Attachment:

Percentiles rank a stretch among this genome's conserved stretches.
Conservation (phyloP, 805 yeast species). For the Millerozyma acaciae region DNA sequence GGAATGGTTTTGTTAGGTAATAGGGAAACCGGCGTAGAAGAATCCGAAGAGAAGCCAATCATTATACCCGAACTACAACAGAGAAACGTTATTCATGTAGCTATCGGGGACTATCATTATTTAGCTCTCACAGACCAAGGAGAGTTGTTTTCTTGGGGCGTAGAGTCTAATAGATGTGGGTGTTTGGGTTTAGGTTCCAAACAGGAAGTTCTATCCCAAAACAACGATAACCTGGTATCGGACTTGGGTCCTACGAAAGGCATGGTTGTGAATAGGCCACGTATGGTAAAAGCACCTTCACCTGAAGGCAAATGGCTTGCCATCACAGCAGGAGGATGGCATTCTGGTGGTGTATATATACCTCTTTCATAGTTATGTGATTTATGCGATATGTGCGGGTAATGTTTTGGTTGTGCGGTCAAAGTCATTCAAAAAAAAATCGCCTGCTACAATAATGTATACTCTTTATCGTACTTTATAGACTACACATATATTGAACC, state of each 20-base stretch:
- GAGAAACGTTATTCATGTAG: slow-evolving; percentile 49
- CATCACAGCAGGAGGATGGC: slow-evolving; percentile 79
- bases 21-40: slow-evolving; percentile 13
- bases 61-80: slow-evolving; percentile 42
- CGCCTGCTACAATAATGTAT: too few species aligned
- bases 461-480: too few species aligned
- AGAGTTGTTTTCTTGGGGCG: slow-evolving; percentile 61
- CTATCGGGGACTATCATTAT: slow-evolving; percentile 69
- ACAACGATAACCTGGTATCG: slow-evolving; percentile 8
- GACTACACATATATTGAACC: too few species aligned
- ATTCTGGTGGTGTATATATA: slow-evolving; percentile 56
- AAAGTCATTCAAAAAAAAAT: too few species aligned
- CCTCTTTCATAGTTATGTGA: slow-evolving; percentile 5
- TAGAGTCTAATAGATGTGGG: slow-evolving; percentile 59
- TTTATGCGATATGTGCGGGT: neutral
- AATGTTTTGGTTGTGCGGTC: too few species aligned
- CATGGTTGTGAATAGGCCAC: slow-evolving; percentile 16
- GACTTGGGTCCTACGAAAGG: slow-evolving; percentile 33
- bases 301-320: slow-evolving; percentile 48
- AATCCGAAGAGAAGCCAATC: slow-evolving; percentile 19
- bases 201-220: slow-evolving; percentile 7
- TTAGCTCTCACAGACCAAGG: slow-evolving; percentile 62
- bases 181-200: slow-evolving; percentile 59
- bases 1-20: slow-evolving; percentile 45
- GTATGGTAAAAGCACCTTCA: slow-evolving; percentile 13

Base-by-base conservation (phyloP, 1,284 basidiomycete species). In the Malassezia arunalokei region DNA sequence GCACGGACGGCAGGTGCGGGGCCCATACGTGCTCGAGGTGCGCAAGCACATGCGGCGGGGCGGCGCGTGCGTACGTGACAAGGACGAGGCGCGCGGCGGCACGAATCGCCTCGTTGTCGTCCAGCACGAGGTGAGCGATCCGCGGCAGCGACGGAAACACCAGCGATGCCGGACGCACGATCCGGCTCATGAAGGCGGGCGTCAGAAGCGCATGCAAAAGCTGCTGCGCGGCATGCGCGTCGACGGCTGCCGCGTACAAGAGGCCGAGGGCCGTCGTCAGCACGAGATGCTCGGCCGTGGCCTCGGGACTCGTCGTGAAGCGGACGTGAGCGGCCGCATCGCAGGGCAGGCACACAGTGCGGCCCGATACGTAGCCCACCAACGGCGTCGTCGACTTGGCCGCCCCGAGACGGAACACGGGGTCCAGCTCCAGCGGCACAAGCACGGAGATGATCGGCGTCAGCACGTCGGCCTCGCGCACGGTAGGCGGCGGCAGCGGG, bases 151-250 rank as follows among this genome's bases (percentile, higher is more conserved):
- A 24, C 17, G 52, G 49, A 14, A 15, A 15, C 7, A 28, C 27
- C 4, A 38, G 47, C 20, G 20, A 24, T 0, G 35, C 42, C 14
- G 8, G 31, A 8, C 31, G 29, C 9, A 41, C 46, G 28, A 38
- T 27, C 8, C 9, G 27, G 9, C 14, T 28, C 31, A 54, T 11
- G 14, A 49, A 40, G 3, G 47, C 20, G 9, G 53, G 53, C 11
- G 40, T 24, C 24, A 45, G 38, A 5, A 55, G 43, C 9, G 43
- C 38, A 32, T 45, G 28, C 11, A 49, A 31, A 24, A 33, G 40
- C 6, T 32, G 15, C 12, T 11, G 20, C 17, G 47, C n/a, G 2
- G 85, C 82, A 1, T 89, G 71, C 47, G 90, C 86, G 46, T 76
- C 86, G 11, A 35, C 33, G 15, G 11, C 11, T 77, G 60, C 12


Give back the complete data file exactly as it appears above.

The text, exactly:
Percentiles rank a stretch among this genome's conserved stretches.
Conservation (phyloP, 805 yeast species). For the Millerozyma acaciae region DNA sequence GGAATGGTTTTGTTAGGTAATAGGGAAACCGGCGTAGAAGAATCCGAAGAGAAGCCAATCATTATACCCGAACTACAACAGAGAAACGTTATTCATGTAGCTATCGGGGACTATCATTATTTAGCTCTCACAGACCAAGGAGAGTTGTTTTCTTGGGGCGTAGAGTCTAATAGATGTGGGTGTTTGGGTTTAGGTTCCAAACAGGAAGTTCTATCCCAAAACAACGATAACCTGGTATCGGACTTGGGTCCTACGAAAGGCATGGTTGTGAATAGGCCACGTATGGTAAAAGCACCTTCACCTGAAGGCAAATGGCTTGCCATCACAGCAGGAGGATGGCATTCTGGTGGTGTATATATACCTCTTTCATAGTTATGTGATTTATGCGATATGTGCGGGTAATGTTTTGGTTGTGCGGTCAAAGTCATTCAAAAAAAAATCGCCTGCTACAATAATGTATACTCTTTATCGTACTTTATAGACTACACATATATTGAACC, state of each 20-base stretch:
- GAGAAACGTTATTCATGTAG: slow-evolving; percentile 49
- CATCACAGCAGGAGGATGGC: slow-evolving; percentile 79
- bases 21-40: slow-evolving; percentile 13
- bases 61-80: slow-evolving; percentile 42
- CGCCTGCTACAATAATGTAT: too few species aligned
- bases 461-480: too few species aligned
- AGAGTTGTTTTCTTGGGGCG: slow-evolving; percentile 61
- CTATCGGGGACTATCATTAT: slow-evolving; percentile 69
- ACAACGATAACCTGGTATCG: slow-evolving; percentile 8
- GACTACACATATATTGAACC: too few species aligned
- ATTCTGGTGGTGTATATATA: slow-evolving; percentile 56
- AAAGTCATTCAAAAAAAAAT: too few species aligned
- CCTCTTTCATAGTTATGTGA: slow-evolving; percentile 5
- TAGAGTCTAATAGATGTGGG: slow-evolving; percentile 59
- TTTATGCGATATGTGCGGGT: neutral
- AATGTTTTGGTTGTGCGGTC: too few species aligned
- CATGGTTGTGAATAGGCCAC: slow-evolving; percentile 16
- GACTTGGGTCCTACGAAAGG: slow-evolving; percentile 33
- bases 301-320: slow-evolving; percentile 48
- AATCCGAAGAGAAGCCAATC: slow-evolving; percentile 19
- bases 201-220: slow-evolving; percentile 7
- TTAGCTCTCACAGACCAAGG: slow-evolving; percentile 62
- bases 181-200: slow-evolving; percentile 59
- bases 1-20: slow-evolving; percentile 45
- GTATGGTAAAAGCACCTTCA: slow-evolving; percentile 13

Base-by-base conservation (phyloP, 1,284 basidiomycete species). In the Malassezia arunalokei region DNA sequence GCACGGACGGCAGGTGCGGGGCCCATACGTGCTCGAGGTGCGCAAGCACATGCGGCGGGGCGGCGCGTGCGTACGTGACAAGGACGAGGCGCGCGGCGGCACGAATCGCCTCGTTGTCGTCCAGCACGAGGTGAGCGATCCGCGGCAGCGACGGAAACACCAGCGATGCCGGACGCACGATCCGGCTCATGAAGGCGGGCGTCAGAAGCGCATGCAAAAGCTGCTGCGCGGCATGCGCGTCGACGGCTGCCGCGTACAAGAGGCCGAGGGCCGTCGTCAGCACGAGATGCTCGGCCGTGGCCTCGGGACTCGTCGTGAAGCGGACGTGAGCGGCCGCATCGCAGGGCAGGCACACAGTGCGGCCCGATACGTAGCCCACCAACGGCGTCGTCGACTTGGCCGCCCCGAGACGGAACACGGGGTCCAGCTCCAGCGGCACAAGCACGGAGATGATCGGCGTCAGCACGTCGGCCTCGCGCACGGTAGGCGGCGGCAGCGGG, bases 151-250 rank as follows among this genome's bases (percentile, higher is more conserved):
- A 24, C 17, G 52, G 49, A 14, A 15, A 15, C 7, A 28, C 27
- C 4, A 38, G 47, C 20, G 20, A 24, T 0, G 35, C 42, C 14
- G 8, G 31, A 8, C 31, G 29, C 9, A 41, C 46, G 28, A 38
- T 27, C 8, C 9, G 27, G 9, C 14, T 28, C 31, A 54, T 11
- G 14, A 49, A 40, G 3, G 47, C 20, G 9, G 53, G 53, C 11
- G 40, T 24, C 24, A 45, G 38, A 5, A 55, G 43, C 9, G 43
- C 38, A 32, T 45, G 28, C 11, A 49, A 31, A 24, A 33, G 40
- C 6, T 32, G 15, C 12, T 11, G 20, C 17, G 47, C n/a, G 2
- G 85, C 82, A 1, T 89, G 71, C 47, G 90, C 86, G 46, T 76
- C 86, G 11, A 35, C 33, G 15, G 11, C 11, T 77, G 60, C 12